Atteya felt that the reaction to the campaign was too strong, saying, “We thought after the revolution that we could say what we want without being attacked like this. We are practically expressing our opinion.”
“We were raised to believe that the military is part of us and is our protector here and abroad. The new generation does not have this sense that we do. We don’t disagree with anyone, and we were happy with the revolution, and we ask people to respect our opinions, and if they find it wrong then to explain to us why, rather than shouting at us,” he added.
State media and the military
When the military moved onto Egypt’s streets during last winter’s uprising, one of the first state assets that they moved in to protect was Maspero, the state radio and television building.
As events began to unfold over the following months, more and more people became critical of the military for a variety of things: the slow pace of reform, the transgressions against protesters, military trials for civilians, crackdowns on civil society, and the seeming unwillingness of the cabal of military rulers to adopt the ideals of a popular uprising.
At the heart of this to-and-fro has been the state-owned media, exemplified by the building in Maspero and the state-run newspapers. As criticism has mounted in certain quarters, the state media has increasingly pushed the narrative of military-as-savior. This was most evident during the events of 9 October, when armored military vehicles ran over Coptic protesters in front of Maspero.
Journalist and media expert Huweida Mostafa said, “Maspero and the state newspapers are of vital importance to those in power because their influence and huge resources, human or otherwise, at their disposal. There are other media outlets now, but the official media, as it is known, is still the main link to the masses and is considered part of national security.”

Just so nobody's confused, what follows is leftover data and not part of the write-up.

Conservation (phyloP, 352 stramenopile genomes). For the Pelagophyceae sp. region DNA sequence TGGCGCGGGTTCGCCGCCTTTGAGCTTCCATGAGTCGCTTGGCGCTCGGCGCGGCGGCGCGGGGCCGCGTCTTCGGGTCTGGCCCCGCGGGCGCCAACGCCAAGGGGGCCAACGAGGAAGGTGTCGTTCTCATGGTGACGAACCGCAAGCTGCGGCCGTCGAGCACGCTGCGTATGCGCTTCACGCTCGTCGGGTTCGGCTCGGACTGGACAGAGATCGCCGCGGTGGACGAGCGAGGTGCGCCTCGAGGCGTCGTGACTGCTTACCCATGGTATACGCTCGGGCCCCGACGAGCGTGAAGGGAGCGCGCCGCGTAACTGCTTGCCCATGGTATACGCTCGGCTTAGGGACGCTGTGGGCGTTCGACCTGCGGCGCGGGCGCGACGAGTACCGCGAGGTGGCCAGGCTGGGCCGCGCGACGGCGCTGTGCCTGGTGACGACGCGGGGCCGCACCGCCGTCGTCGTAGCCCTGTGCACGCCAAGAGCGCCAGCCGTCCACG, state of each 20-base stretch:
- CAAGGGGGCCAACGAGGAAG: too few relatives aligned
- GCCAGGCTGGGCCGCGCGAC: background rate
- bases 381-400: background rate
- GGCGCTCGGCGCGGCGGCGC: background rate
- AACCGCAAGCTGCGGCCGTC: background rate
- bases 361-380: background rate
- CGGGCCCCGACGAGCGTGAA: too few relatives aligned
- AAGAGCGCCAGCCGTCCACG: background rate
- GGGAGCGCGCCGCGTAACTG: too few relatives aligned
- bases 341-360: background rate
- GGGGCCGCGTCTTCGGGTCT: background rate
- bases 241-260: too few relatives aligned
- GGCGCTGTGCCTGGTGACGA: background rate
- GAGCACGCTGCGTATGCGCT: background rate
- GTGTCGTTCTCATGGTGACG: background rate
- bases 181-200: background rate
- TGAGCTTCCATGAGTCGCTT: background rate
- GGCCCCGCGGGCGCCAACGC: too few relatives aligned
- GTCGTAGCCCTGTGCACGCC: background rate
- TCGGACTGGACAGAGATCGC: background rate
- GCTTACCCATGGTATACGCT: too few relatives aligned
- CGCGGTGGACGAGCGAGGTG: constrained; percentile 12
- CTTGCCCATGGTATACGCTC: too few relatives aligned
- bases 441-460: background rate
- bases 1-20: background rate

Nabil Abdel-Fatah from the Al-Ahram Center for Political and Strategic Studies said that it was ingrained in the culture of state media to cater to the current power structure, and so it had replaced Mubarak and the figures of his regime with the military and its figurehead, Tantawi. “It’s a culture of political and media hypocrisy,” he said.
There has been much debate about restructuring the state-run media empire, but much like the Ministry of Interior, little has changed in practical terms. In any event, it is the minds that need restructuring as much as the system.
“The ties of allegiance are still strong, and the state media still takes its orders from the military and the old Mubarak institutions like the State Security apparatus under its new name of the National Security Agency. Don’t forget that those in power are the ones who hire the state newspaper editors and the managers in Maspero,” Abdel-Fatah said.
Mostafa said, “When there are troubles, many condemn this building [Maspero] and there is a reason for that. On the other hand, it is a tool for the military to portray their viewpoint to the masses. State media is inextricably linked to the political power structure in Egypt, and that has always been its traditional role, and will not be changed overnight.”
“So the direction is always in favor of those in power,” she added, “and this is the case even without direct orders from above; this is their natural inclination.”